Only months ago, few people on the planet could have foreseen the global impact of the newly discovered COVID-19.
Sure, there were a few scientists and researchers such as Michael Osterholm, a director of the Center for Infectious Disease Research and Policy whose January report proved starkly accurate. In today’s world, we are quite used to ignoring scientists when they start to ring alarm bells.
A friend told me recently, “I wish Climate Change would have hired COVID’s PR firm”. Ironically, if current market data is accurate – the Coronavirus has done more to change our climate impact than the combined efforts of the Paris Agreement, Kyoto Protocol, Earth Summit, Copenhagen and Cancun Agreements.
In the past two months, we have seen a massive shift in what society deems as acceptable. Austria has banned groups of five or more, Australia has announced fines and possible jail time for those who do not self-quarantine. Italy is on lockdown, the UK offered $40B USD to help startups – reactions are happening everywhere. Perhaps most concerning, the Fed finally cut rates to virtual zero and the US government created a $700B stimulus – both of which the markets ate up with their first three minutes of trading.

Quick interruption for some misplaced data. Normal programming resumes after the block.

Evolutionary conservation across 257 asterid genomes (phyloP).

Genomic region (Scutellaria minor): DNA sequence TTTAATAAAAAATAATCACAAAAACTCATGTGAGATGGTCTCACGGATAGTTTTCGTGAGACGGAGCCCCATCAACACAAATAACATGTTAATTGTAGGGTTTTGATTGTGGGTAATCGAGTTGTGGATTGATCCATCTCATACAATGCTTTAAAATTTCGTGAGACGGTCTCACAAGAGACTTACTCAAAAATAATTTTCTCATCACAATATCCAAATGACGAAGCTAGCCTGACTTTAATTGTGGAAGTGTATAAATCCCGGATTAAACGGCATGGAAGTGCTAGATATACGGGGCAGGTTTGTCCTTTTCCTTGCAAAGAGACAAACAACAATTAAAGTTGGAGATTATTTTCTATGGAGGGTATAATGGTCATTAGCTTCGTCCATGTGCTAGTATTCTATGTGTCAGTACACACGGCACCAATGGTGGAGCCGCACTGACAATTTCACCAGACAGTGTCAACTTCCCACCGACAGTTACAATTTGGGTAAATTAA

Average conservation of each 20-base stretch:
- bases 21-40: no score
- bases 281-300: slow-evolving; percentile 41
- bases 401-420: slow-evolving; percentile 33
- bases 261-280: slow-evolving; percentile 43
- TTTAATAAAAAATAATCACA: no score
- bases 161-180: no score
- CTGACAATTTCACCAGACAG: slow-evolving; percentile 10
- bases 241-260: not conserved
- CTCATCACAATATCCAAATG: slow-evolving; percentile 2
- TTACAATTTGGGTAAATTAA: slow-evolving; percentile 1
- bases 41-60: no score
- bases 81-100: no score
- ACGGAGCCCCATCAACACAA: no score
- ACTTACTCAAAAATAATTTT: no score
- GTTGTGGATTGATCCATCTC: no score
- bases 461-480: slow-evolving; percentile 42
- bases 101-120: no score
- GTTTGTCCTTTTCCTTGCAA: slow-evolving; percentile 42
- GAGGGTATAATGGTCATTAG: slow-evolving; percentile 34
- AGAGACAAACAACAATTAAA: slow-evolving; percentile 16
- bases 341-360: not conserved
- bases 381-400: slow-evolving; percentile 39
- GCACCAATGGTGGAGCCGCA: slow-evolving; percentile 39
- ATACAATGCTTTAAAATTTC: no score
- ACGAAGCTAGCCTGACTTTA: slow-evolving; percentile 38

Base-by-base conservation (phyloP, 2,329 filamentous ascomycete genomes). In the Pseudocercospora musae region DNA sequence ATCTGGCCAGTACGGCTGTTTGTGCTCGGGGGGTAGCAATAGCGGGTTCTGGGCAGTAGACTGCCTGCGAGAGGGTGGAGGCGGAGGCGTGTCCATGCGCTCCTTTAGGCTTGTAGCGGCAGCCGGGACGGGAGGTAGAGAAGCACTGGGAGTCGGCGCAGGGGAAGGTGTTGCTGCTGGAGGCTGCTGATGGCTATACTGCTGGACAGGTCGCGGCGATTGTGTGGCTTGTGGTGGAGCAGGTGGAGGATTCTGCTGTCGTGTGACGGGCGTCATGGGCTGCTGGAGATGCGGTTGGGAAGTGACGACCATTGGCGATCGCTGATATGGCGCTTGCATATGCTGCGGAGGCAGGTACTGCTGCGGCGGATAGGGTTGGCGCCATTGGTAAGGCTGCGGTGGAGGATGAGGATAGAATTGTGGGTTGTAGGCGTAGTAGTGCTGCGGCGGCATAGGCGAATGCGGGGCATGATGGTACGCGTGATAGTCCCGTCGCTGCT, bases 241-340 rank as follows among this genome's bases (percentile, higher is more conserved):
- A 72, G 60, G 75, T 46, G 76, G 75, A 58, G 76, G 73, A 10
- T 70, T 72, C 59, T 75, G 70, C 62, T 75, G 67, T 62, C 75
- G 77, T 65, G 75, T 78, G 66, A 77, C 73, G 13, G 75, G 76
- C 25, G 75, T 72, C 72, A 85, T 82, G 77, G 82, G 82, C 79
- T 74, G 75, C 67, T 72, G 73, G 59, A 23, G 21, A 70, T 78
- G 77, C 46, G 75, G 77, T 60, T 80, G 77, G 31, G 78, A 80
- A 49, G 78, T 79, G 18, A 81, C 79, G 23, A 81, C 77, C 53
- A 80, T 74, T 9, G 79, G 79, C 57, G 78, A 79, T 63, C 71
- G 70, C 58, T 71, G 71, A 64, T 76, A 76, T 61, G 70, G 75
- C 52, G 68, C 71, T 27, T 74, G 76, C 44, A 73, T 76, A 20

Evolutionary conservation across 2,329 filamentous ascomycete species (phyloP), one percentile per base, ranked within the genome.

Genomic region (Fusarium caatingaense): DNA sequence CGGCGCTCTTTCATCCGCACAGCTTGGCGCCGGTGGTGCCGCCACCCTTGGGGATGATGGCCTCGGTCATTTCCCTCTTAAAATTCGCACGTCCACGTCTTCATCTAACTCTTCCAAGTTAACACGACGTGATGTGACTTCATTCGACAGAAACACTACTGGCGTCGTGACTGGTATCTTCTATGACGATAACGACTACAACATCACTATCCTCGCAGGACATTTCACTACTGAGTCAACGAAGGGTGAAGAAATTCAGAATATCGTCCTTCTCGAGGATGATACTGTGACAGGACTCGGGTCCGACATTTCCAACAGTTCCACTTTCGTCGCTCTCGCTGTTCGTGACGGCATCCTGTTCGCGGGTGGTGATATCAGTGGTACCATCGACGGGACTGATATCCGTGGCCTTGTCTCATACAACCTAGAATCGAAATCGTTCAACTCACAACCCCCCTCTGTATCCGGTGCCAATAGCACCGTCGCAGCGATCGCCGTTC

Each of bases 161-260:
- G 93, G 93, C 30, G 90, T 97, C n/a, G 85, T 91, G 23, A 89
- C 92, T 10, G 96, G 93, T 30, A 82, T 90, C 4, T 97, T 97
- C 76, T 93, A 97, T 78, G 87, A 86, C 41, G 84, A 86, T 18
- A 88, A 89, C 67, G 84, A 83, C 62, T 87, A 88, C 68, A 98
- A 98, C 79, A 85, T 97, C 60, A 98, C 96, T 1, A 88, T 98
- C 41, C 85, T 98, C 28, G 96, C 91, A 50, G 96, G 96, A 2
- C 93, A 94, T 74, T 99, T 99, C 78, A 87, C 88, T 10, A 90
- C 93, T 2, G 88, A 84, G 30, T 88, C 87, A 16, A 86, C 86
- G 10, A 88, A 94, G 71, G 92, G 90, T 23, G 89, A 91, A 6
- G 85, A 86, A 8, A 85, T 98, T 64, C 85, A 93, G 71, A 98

This is only the beginning…
Only weeks ago, many financial service providers saw the business process of opening a bank account, handling a legal matter, getting a mortgage, etc as something they could digitize later. Now, many clients can’t meet them and their business is in desperate need of the tools required to ensure integrity in conducting business online. As CEO of iComply, a two-year-old regtech company focused on enabling digital identity and access management in financial services, I feel incredibly fortunate.